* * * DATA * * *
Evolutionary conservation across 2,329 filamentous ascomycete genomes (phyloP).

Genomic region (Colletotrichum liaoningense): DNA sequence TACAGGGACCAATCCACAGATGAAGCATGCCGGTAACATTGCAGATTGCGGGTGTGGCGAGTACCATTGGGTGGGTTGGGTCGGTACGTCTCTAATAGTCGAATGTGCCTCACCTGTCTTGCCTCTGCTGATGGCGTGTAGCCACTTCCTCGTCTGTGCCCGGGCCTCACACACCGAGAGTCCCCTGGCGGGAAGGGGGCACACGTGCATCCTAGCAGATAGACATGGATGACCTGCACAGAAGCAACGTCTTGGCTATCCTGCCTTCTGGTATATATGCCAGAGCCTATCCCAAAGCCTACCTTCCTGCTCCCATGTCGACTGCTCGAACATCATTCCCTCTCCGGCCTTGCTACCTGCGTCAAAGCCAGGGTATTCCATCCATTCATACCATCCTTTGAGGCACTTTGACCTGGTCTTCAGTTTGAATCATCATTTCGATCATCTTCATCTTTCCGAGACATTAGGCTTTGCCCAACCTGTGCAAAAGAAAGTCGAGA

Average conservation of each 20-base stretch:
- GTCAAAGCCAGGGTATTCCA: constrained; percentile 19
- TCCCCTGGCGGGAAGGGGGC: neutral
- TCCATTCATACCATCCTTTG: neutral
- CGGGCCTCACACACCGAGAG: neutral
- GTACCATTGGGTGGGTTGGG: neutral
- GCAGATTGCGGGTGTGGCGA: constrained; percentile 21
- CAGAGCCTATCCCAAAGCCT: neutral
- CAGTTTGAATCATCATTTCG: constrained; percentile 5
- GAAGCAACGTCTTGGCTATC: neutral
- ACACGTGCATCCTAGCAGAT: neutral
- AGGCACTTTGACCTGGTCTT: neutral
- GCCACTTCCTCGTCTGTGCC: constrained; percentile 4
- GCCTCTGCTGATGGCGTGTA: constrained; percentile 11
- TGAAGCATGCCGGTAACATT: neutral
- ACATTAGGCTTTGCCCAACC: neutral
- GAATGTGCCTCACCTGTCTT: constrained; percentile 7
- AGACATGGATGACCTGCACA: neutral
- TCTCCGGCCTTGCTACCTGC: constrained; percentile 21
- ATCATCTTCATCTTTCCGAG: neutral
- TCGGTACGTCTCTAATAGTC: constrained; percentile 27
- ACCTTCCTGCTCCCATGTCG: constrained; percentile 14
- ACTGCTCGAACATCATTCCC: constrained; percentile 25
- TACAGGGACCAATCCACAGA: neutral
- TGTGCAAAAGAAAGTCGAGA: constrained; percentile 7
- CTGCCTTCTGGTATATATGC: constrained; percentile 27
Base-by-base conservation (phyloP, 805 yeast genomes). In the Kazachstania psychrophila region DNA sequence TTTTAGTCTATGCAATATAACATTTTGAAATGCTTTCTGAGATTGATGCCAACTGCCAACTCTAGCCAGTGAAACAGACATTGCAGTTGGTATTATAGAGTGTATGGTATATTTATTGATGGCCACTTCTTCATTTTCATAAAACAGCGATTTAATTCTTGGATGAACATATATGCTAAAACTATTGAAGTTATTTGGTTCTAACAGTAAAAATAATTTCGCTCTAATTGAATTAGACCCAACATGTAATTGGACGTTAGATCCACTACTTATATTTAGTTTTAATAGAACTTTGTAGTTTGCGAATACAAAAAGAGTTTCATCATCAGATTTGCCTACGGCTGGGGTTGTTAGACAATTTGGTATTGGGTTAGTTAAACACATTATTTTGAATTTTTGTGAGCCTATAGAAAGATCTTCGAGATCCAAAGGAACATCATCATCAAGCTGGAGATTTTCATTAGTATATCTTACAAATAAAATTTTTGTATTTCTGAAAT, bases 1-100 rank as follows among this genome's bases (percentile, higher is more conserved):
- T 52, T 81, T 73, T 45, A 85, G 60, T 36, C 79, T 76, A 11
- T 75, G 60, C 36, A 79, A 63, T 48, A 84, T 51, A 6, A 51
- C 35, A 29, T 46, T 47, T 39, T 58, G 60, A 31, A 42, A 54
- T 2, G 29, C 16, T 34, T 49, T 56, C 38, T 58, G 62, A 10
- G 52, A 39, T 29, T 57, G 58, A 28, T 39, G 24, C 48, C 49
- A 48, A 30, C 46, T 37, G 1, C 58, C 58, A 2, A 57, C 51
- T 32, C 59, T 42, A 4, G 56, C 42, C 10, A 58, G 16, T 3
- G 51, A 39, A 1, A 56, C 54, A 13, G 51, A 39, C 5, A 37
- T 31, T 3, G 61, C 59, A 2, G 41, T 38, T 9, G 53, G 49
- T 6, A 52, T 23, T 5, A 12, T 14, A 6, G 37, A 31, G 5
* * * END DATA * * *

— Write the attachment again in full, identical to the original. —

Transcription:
Evolutionary conservation across 2,329 filamentous ascomycete genomes (phyloP).

Genomic region (Colletotrichum liaoningense): DNA sequence TACAGGGACCAATCCACAGATGAAGCATGCCGGTAACATTGCAGATTGCGGGTGTGGCGAGTACCATTGGGTGGGTTGGGTCGGTACGTCTCTAATAGTCGAATGTGCCTCACCTGTCTTGCCTCTGCTGATGGCGTGTAGCCACTTCCTCGTCTGTGCCCGGGCCTCACACACCGAGAGTCCCCTGGCGGGAAGGGGGCACACGTGCATCCTAGCAGATAGACATGGATGACCTGCACAGAAGCAACGTCTTGGCTATCCTGCCTTCTGGTATATATGCCAGAGCCTATCCCAAAGCCTACCTTCCTGCTCCCATGTCGACTGCTCGAACATCATTCCCTCTCCGGCCTTGCTACCTGCGTCAAAGCCAGGGTATTCCATCCATTCATACCATCCTTTGAGGCACTTTGACCTGGTCTTCAGTTTGAATCATCATTTCGATCATCTTCATCTTTCCGAGACATTAGGCTTTGCCCAACCTGTGCAAAAGAAAGTCGAGA

Average conservation of each 20-base stretch:
- GTCAAAGCCAGGGTATTCCA: constrained; percentile 19
- TCCCCTGGCGGGAAGGGGGC: neutral
- TCCATTCATACCATCCTTTG: neutral
- CGGGCCTCACACACCGAGAG: neutral
- GTACCATTGGGTGGGTTGGG: neutral
- GCAGATTGCGGGTGTGGCGA: constrained; percentile 21
- CAGAGCCTATCCCAAAGCCT: neutral
- CAGTTTGAATCATCATTTCG: constrained; percentile 5
- GAAGCAACGTCTTGGCTATC: neutral
- ACACGTGCATCCTAGCAGAT: neutral
- AGGCACTTTGACCTGGTCTT: neutral
- GCCACTTCCTCGTCTGTGCC: constrained; percentile 4
- GCCTCTGCTGATGGCGTGTA: constrained; percentile 11
- TGAAGCATGCCGGTAACATT: neutral
- ACATTAGGCTTTGCCCAACC: neutral
- GAATGTGCCTCACCTGTCTT: constrained; percentile 7
- AGACATGGATGACCTGCACA: neutral
- TCTCCGGCCTTGCTACCTGC: constrained; percentile 21
- ATCATCTTCATCTTTCCGAG: neutral
- TCGGTACGTCTCTAATAGTC: constrained; percentile 27
- ACCTTCCTGCTCCCATGTCG: constrained; percentile 14
- ACTGCTCGAACATCATTCCC: constrained; percentile 25
- TACAGGGACCAATCCACAGA: neutral
- TGTGCAAAAGAAAGTCGAGA: constrained; percentile 7
- CTGCCTTCTGGTATATATGC: constrained; percentile 27
Base-by-base conservation (phyloP, 805 yeast genomes). In the Kazachstania psychrophila region DNA sequence TTTTAGTCTATGCAATATAACATTTTGAAATGCTTTCTGAGATTGATGCCAACTGCCAACTCTAGCCAGTGAAACAGACATTGCAGTTGGTATTATAGAGTGTATGGTATATTTATTGATGGCCACTTCTTCATTTTCATAAAACAGCGATTTAATTCTTGGATGAACATATATGCTAAAACTATTGAAGTTATTTGGTTCTAACAGTAAAAATAATTTCGCTCTAATTGAATTAGACCCAACATGTAATTGGACGTTAGATCCACTACTTATATTTAGTTTTAATAGAACTTTGTAGTTTGCGAATACAAAAAGAGTTTCATCATCAGATTTGCCTACGGCTGGGGTTGTTAGACAATTTGGTATTGGGTTAGTTAAACACATTATTTTGAATTTTTGTGAGCCTATAGAAAGATCTTCGAGATCCAAAGGAACATCATCATCAAGCTGGAGATTTTCATTAGTATATCTTACAAATAAAATTTTTGTATTTCTGAAAT, bases 1-100 rank as follows among this genome's bases (percentile, higher is more conserved):
- T 52, T 81, T 73, T 45, A 85, G 60, T 36, C 79, T 76, A 11
- T 75, G 60, C 36, A 79, A 63, T 48, A 84, T 51, A 6, A 51
- C 35, A 29, T 46, T 47, T 39, T 58, G 60, A 31, A 42, A 54
- T 2, G 29, C 16, T 34, T 49, T 56, C 38, T 58, G 62, A 10
- G 52, A 39, T 29, T 57, G 58, A 28, T 39, G 24, C 48, C 49
- A 48, A 30, C 46, T 37, G 1, C 58, C 58, A 2, A 57, C 51
- T 32, C 59, T 42, A 4, G 56, C 42, C 10, A 58, G 16, T 3
- G 51, A 39, A 1, A 56, C 54, A 13, G 51, A 39, C 5, A 37
- T 31, T 3, G 61, C 59, A 2, G 41, T 38, T 9, G 53, G 49
- T 6, A 52, T 23, T 5, A 12, T 14, A 6, G 37, A 31, G 5